Nova Scotia Fisheries and Aquaculture

In 1973, famed ocean explorer and conservationist, Jacques Cousteau, wrote “As populations mount and land grown food supplies are unable to feed the growing numbers of the hungry, man is turning more and more to the sea for his food. On land, man has slowly learned to conserve the soil lest it stop producing crops. If the bounty of the sea is not to be exhausted, man must learn to farm it as he farms the land, by sowing as well as reaping.”

Now, nearly 50 years later, mankind has developed a robust global approach to aquaculture. In fact, during these past years, global output from aquaculture grew at a rate of 9.1 percent while output from wild fish capture grew at an annual average rate of 1.2 percent. Aquaculture is the fastest-growing food production sector in the world and provides about half of all the fish we eat.

In Canada, farmed seafood represents three times the value of beef in food exports. Aquaculture generates $3.1 billion of economic activity and employs over 15,000 full time workers with thousands more on a seasonal basis, mostly in rural coastal communities. Aquaculture became an economic powerhouse, and sector analysts report that eight in ten Canadians support regulated expansion of our national aquaculture industry.

Along the way, however, something happened to the promise of aquaculture in Nova Scotia. There were some missteps and some misinformation with the result that it wasn’t welcomed by all parties as a supplementary food supply. Conflict grew among sectors of the industry including regulators, existing users of coastal resources, environmental organizations and coastal communities. At the heart of the conflict were commercial scale marine-based finfish operations. These operations were seen by some as critical to rural development, while others viewed them as a threat to existing industries such as fishing and tourism.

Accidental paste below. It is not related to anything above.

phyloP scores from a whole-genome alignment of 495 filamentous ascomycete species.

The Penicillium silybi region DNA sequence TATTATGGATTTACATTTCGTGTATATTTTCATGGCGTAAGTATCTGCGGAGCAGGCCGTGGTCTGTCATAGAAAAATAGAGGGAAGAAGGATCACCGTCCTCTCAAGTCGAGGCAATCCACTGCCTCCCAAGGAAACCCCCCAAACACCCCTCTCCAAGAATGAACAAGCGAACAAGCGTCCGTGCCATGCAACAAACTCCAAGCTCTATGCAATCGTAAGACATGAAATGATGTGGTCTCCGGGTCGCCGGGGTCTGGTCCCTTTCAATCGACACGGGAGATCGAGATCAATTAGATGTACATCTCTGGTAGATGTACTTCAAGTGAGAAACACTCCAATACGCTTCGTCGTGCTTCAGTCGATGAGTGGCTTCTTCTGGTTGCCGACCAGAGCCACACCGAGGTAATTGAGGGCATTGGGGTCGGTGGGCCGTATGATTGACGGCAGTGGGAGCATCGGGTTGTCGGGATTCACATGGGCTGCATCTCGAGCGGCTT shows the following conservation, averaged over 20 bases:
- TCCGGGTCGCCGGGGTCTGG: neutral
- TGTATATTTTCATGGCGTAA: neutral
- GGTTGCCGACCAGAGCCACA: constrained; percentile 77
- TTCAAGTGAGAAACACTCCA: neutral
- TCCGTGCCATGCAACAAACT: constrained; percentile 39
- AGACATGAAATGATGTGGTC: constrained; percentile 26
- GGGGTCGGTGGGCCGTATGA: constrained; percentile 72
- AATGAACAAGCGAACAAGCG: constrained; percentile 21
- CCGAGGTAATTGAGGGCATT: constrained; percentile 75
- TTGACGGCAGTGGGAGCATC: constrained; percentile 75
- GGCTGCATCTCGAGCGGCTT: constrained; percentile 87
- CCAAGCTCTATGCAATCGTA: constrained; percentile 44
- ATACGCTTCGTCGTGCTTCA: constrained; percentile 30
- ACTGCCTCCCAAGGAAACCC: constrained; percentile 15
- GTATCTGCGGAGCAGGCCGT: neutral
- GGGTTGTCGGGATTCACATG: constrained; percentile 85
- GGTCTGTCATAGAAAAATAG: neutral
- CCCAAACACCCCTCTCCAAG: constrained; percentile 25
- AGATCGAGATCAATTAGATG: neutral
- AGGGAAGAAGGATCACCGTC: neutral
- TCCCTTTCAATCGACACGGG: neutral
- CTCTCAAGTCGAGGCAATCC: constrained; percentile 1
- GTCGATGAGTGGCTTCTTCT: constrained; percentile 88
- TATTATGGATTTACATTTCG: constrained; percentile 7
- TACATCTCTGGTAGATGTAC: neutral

It was in this context that the province of Nova Scotia set up an independent panel to carry out a regulatory review of aquaculture. The panel was asked to design a state-of-the-art provincial regulatory framework for the aquaculture industry in NS.

As a result, the provincial government has formed an Aquaculture Regulatory Advisory Committee, co-chaired by the the Honourable Keith Colwell, Minister of Fisheries & Aquaculture, and Chief Terry Paul of Membertou First Nation. The committee membership is comprised of representatives from coastal communities, First Nations, industry and municipal governments to provide advice on regulating aquaculture in Nova Scotia.

In addition, a Science Advisory Committee, chaired by Dr. David Gray of Dalhousie University, provides a forum for ongoing discussion of the science of aquaculture and includes experts from the fields of oceanography, ecology, aquatic animal health as well as finfish and shellfish aquaculture. The committee identifies relevant issues that can be addressed through regulation and policy and will give recommendations to government on scientific aspects of regulating aquaculture development.

Also, a 3-member independent Aquaculture Review Panel is tasked with decision making power on the establishment of an aquaculture site after the proponent has exercised an ‘Option’ and developed a Farm Management Plan. The Minister’s participation in this entire process ends prior to the Panel’s review, mitigating the possibility of political intervention.

The bays and coves of Chester-St. Margaret’s have been identified as offering some of the best waters for commercial aquaculture in all of Atlantic Canada. I look forward to discussions with all interested parties as we seek a balance for a regional economic driver that contributes to global food security while not degrading our coastal habitats.